Critical reviews (by Lutheran pastors and church musicians) of books and other resources for Christian worship, preaching, and church music from a perspective rooted in Holy Scripture, the Lutheran Confessions and good common sense. LHP Quarterly Book Review asks, "Is it worth the money to buy, the time to read, the shelf space to store, and the effort to teach?"
Two books. They couldn't be more different. In the big picture, they have the same goal: expanding the Church of Christ. We'll take each in turn.
Luecke: I've read this book eight times now. No, I hadn't read Builder Ministry until it was recently published, but it has a LOT in common with his previous books. I read one before I went to seminary. It was the primary reason why our campus ministry center went to contemporary worship, women lectors, open communion, etc. I read another just after arriving at the seminary. It was on the "free" table. Now I know why. Another one or two showed up in official seminary syllabus reading lists. And another arrived in print before I graduated from seminary. I've read this author's work before. I understand well his perspective. I see where he would lead the LCMS and other churches. And I respectfully disagree.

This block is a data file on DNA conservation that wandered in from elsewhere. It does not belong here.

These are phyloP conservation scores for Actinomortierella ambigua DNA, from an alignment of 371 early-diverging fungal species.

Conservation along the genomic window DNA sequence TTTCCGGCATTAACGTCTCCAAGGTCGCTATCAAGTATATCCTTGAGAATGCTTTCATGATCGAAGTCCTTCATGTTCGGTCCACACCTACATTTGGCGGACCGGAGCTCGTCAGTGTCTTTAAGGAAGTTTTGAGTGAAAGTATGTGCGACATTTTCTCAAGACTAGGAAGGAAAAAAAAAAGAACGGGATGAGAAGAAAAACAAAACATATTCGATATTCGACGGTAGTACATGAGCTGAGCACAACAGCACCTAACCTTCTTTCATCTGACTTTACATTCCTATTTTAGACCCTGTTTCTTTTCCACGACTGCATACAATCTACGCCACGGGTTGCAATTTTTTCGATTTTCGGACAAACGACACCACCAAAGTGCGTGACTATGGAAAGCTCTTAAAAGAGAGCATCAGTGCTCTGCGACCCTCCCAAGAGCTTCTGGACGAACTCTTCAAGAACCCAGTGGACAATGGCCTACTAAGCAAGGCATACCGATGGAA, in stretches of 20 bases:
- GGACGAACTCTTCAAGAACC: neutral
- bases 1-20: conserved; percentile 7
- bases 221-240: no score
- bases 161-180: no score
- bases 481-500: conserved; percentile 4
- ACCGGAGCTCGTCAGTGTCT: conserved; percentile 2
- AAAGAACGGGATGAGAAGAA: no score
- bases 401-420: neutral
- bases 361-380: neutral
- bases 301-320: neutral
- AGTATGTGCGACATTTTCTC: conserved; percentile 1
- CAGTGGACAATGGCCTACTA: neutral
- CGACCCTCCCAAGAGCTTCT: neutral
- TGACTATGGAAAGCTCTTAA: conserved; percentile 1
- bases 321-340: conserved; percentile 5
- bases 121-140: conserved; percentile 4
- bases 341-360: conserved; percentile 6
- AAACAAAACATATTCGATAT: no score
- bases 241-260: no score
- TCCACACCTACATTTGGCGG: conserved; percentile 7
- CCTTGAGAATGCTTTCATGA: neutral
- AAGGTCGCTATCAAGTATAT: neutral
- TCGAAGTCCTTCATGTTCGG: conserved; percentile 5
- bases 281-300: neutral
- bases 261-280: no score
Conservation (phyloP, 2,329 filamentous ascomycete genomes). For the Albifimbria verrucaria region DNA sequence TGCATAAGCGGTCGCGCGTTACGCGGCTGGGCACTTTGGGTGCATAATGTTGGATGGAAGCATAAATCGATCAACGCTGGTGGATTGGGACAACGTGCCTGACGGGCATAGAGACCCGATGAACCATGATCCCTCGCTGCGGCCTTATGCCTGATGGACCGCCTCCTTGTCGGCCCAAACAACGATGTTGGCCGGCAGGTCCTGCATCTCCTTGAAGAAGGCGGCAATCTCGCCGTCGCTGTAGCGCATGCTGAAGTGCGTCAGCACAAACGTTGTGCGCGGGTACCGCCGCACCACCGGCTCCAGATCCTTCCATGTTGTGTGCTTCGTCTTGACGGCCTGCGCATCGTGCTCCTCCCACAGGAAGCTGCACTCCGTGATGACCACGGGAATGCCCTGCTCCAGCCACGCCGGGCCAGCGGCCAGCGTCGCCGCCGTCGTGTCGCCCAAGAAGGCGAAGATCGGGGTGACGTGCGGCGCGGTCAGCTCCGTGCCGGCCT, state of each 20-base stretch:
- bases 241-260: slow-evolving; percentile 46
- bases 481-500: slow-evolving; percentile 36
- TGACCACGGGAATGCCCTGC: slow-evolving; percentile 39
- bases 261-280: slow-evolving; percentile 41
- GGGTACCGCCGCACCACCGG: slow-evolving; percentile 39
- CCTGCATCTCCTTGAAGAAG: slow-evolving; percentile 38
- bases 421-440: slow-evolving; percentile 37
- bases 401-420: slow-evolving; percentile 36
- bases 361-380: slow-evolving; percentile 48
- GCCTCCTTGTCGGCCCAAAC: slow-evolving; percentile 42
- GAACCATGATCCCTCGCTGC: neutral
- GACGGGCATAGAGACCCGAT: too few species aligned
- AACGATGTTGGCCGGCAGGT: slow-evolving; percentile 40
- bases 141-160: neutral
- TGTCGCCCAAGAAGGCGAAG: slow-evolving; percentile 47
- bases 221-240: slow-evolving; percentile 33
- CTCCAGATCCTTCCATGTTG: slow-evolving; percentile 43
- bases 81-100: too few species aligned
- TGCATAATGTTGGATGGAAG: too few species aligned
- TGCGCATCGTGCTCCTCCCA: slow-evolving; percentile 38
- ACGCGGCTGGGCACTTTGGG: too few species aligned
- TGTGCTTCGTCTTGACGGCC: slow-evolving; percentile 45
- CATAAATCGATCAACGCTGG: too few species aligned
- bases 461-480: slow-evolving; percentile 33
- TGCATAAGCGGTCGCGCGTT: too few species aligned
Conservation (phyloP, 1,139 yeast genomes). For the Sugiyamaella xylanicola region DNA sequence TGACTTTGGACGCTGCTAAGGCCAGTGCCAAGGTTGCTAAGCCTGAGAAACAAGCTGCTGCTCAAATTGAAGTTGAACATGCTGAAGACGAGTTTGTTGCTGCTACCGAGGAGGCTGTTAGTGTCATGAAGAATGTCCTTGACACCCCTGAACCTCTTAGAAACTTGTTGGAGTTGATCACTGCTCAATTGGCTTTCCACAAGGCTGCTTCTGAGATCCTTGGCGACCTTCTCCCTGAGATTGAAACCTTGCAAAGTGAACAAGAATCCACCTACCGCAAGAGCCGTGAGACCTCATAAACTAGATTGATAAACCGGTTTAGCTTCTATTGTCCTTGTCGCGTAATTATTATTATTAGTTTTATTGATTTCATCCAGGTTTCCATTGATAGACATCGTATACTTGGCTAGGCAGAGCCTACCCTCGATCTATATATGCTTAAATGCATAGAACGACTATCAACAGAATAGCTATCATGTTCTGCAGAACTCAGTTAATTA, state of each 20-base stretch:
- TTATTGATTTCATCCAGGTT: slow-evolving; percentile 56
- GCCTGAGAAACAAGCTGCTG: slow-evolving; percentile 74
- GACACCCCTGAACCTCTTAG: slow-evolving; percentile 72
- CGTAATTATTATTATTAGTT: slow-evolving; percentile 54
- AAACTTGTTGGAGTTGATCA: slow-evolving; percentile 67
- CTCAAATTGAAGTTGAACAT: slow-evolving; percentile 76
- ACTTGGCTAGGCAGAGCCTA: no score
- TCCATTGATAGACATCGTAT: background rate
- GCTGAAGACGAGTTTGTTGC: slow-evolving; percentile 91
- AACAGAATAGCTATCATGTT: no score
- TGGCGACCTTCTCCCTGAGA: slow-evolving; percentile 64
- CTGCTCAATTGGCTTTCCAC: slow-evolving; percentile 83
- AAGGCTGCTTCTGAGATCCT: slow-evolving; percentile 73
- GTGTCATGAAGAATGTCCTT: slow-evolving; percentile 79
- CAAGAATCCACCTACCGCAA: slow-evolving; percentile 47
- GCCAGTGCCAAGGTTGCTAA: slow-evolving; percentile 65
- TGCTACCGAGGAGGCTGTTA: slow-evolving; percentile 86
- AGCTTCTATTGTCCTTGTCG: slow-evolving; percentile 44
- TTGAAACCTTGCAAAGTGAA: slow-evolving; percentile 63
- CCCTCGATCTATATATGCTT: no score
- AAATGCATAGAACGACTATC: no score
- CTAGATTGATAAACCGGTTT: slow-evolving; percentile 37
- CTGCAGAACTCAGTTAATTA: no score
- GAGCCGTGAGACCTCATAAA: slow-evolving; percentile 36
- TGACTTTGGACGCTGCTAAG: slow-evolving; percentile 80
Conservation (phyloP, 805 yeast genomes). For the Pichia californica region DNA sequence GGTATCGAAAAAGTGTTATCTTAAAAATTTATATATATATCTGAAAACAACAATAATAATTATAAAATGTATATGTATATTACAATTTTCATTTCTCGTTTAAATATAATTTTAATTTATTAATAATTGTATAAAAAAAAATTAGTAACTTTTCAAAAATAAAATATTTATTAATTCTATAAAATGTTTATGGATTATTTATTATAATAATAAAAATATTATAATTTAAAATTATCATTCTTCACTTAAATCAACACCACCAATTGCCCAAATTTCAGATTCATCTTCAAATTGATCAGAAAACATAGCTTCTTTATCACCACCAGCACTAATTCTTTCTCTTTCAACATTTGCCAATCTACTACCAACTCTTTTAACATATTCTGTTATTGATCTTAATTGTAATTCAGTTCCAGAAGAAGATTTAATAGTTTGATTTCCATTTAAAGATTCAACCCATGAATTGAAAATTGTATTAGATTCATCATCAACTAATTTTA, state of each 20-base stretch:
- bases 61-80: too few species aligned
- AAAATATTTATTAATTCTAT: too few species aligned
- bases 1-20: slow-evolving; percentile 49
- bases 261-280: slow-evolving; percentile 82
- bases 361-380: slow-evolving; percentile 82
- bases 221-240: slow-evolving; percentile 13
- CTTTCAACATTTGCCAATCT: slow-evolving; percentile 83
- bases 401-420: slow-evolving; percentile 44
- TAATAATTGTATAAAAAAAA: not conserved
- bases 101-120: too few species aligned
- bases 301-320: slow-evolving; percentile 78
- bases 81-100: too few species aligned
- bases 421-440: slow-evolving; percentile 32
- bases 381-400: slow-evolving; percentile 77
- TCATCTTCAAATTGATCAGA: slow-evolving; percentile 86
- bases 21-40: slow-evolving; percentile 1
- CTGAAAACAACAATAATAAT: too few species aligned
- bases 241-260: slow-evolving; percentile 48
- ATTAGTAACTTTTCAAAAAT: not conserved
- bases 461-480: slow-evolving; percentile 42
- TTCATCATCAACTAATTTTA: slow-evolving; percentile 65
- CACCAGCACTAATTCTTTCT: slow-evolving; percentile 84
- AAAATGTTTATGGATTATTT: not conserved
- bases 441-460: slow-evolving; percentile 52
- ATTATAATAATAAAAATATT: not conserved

If the author were content with the Shepherd model of ministry, he wouldn't have written this book. Yes, he acknowledges the need for both kinds of pastors early on in the book. Yes, I believe he is sincere. Yet, what he gives with one hand he takes away throughout the rest of the book. He intends to make the case the Builder ministry is superior at this time and in most contexts he's aware of. Why the false choice of either/or? Why not both together?
If there is an ideal audience for this book, wouldn't it be a busy pastor of a congregation with 700+ baptized members, many activities, a Christian school, and a near-continual feeling of being "overwhelmed"? (That would be me.) I disagree with the diagnosis and prescription.